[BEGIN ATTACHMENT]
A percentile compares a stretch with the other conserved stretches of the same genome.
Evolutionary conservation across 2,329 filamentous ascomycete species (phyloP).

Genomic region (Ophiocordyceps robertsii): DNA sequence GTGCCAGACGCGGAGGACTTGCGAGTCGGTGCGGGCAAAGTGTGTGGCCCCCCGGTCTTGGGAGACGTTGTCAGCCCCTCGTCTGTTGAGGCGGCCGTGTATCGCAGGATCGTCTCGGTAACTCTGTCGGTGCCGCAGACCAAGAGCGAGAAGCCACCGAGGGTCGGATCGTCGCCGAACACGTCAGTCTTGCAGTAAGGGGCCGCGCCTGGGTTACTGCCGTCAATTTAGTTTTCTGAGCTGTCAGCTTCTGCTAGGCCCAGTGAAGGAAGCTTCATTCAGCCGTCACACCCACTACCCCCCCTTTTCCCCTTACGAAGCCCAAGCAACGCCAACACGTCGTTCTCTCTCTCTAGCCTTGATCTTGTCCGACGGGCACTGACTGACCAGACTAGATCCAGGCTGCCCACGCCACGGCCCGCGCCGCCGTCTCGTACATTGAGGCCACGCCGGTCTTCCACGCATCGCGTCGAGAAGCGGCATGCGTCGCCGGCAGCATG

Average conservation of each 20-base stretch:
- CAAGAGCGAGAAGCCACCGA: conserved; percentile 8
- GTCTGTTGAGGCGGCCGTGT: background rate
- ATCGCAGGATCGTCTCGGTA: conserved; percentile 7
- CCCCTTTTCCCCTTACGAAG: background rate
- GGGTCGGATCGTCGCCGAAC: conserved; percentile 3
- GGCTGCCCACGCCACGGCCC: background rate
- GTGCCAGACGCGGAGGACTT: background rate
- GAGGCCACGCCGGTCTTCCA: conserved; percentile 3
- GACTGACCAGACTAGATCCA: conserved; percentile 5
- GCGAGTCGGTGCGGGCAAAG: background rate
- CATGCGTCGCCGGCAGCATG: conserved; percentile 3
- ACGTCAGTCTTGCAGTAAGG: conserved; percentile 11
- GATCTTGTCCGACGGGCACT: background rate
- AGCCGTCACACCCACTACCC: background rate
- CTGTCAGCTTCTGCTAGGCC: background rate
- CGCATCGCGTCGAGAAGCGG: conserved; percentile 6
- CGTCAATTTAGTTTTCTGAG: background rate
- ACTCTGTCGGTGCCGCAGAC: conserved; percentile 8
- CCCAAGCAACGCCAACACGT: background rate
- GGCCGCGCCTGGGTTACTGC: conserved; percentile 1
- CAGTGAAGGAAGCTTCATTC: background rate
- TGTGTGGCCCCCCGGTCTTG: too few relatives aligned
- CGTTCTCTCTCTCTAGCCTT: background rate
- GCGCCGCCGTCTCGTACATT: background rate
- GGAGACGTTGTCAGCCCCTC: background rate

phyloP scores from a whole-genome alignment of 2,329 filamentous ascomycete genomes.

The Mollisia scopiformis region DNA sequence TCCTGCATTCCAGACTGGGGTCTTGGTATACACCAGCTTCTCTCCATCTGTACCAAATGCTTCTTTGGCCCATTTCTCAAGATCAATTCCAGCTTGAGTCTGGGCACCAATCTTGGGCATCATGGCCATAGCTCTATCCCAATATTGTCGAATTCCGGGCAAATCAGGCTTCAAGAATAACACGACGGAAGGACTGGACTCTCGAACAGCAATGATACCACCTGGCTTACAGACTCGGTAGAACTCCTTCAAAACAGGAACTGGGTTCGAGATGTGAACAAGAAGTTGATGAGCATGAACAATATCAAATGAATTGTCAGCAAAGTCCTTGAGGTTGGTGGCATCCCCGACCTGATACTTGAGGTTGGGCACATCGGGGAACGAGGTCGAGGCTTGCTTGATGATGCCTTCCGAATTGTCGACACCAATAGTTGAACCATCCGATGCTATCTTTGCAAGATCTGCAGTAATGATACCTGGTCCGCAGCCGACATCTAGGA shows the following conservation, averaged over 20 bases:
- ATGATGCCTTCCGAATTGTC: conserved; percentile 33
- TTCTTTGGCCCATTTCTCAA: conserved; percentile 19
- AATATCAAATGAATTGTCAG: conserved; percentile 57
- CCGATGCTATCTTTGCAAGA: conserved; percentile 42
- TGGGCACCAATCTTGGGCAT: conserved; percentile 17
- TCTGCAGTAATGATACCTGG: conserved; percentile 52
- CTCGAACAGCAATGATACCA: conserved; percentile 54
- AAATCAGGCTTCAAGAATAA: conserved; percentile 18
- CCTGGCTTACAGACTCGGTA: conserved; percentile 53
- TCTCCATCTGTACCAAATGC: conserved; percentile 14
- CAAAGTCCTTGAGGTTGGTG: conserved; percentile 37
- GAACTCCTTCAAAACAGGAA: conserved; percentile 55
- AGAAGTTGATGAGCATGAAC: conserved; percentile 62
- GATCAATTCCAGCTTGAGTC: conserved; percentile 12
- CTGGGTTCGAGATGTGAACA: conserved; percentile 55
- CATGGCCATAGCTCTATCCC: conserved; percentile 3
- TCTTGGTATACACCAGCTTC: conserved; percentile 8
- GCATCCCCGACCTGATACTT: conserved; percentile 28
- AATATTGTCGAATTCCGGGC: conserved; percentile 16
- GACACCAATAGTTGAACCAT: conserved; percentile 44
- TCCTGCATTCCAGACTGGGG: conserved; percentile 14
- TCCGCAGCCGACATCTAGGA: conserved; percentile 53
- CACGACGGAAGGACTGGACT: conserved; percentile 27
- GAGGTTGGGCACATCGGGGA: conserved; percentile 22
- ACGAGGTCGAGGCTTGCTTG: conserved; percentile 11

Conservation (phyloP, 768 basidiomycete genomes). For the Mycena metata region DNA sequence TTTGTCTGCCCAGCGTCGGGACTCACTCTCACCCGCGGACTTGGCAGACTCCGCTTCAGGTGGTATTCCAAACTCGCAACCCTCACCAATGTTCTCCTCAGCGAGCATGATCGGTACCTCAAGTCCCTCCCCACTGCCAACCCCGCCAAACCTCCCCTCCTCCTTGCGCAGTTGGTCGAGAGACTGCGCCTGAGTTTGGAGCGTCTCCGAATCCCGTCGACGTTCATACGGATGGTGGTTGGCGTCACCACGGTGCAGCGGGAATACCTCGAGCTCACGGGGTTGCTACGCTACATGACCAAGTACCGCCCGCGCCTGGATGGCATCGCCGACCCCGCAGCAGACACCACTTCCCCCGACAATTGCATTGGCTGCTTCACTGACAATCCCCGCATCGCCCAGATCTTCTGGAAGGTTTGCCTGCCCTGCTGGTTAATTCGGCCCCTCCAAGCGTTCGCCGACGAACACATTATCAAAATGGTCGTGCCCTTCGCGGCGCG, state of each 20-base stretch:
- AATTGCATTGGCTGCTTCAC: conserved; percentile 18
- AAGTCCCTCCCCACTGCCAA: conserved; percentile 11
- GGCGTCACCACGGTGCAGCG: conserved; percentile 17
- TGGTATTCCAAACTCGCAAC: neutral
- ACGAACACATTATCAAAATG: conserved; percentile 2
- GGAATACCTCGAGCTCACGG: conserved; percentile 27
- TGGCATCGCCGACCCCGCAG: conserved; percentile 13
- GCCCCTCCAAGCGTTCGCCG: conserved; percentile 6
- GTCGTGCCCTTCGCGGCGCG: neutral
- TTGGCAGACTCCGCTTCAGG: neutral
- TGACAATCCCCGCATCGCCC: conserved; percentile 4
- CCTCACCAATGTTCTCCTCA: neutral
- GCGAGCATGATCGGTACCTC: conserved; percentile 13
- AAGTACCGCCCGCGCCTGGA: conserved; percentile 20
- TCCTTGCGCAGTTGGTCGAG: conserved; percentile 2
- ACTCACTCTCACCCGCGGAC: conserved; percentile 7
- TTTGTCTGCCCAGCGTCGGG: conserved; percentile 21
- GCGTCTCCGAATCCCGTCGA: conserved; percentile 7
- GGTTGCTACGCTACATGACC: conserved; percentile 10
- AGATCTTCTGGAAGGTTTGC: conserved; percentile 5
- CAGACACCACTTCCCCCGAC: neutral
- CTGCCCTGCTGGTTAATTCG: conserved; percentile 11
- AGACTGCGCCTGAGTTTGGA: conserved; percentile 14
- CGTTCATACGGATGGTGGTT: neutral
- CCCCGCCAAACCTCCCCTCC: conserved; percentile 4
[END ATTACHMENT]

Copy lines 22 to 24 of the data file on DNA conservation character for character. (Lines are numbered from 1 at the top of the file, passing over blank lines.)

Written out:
- ACTCTGTCGGTGCCGCAGAC: conserved; percentile 8
- CCCAAGCAACGCCAACACGT: background rate
- GGCCGCGCCTGGGTTACTGC: conserved; percentile 1